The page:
Adoption has been under attack in recent decades and has
almost disappeared within western countries as an option for a mother who is
not in a position to bring up her child. Perhaps it was often handled badly in
the past, but family scholar Pat Fagan has found solid evidence that adoption
works well for children.

Adoption in the first 12 months of the child’s life produces
the best outcomes, but all children will benefit, regardless of their age at placement.
Adopted children outperform their non-adopted peers and non-adopted siblings.

This is his conclusion from a review of literature on the
subject. He also finds that

On the whole, parents are very satisfied with their adopted
children. These children, their biological mothers, and their adoptive families
all benefit from and feel their lives are enriched by the experience.

And the birth mothers?

Not only do the adopted children do better; so, too, do
their birth mothers who give them up for adoption. They have higher educational
aspirations, are more likely to finish school, and are less likely to live in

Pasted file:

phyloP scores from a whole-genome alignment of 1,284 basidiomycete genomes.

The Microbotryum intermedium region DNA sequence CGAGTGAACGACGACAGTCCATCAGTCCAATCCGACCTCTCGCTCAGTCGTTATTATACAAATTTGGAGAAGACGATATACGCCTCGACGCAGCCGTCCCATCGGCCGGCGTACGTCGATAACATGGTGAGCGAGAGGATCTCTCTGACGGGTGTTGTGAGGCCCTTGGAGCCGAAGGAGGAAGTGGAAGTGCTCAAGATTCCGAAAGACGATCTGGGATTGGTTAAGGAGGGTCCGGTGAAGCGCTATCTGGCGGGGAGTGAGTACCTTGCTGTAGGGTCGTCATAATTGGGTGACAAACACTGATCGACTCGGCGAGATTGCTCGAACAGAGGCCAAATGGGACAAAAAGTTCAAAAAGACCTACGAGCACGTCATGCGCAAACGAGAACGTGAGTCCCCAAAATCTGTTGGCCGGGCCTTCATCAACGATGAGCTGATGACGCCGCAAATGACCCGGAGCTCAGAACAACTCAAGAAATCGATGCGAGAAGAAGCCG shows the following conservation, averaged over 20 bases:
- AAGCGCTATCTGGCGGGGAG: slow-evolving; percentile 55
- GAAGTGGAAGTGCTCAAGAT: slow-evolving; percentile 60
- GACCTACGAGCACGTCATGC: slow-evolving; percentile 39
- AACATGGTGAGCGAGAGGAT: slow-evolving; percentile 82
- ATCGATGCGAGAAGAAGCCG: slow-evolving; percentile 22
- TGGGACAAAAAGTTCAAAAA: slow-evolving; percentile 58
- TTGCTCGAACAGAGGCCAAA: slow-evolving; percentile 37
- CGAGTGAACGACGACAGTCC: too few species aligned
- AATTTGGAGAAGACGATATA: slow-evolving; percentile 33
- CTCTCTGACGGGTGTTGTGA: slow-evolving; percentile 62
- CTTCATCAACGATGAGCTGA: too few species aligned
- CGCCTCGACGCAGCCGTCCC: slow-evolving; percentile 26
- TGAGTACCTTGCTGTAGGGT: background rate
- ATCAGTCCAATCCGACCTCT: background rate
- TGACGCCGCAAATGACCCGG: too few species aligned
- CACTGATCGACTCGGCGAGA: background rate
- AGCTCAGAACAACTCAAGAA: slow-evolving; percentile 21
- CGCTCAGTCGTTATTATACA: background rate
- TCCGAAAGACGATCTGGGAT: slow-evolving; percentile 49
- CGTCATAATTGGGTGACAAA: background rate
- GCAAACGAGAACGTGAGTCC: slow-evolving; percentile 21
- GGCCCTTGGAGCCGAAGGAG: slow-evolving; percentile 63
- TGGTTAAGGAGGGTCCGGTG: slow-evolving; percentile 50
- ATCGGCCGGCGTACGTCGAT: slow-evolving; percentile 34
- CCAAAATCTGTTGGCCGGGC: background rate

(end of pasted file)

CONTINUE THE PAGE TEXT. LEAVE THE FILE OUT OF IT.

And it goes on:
poverty or to receive public assistance than mothers who keep their
out-of-wedlock children. One study found that adolescent mothers who relinquish
their children for adoption are more likely to be employed 12 months after the birth.
The same study found that adolescent mothers who keep and rear children
conceived out of wedlock are more likely to conceive again within three years
after their first birth, but are not significantly more likely to give birth a
second time, suggesting they are more likely to abort the second child than are
those adolescents who relinquish their children. Furthermore, the mothers who
gave their children up for adoption did not suffer any extra social or
psychological problems.

Many adoptees as they grow up experience some degree of loss regarding their birth mother and other relatives:

About 70 percent of adult adoptees express feeling moderate
to significant degrees of “uncertainty and ambiguous loss” regarding
their birth parents. One study found that 70 percent of adoptees experienced
such feelings. The remaining 30 percent “expressed security and no apparent
[sense of] loss.”

In one UK study, among those who searched for their birth
parents (twice as many women as men) 23 per cent reported feeling unloved or
uncertain of being loved by their adoptive mothers, but 77 per cent did feel
loved. Attachment to a birth mother was more likely the younger the child was
at the time of adoption.

This a useful report for those who value adoption and want
to defend it. Copy and/or file it somewhere.

Carolyn Moynihan

Carolyn Moynihan is the former deputy editor of MercatorNet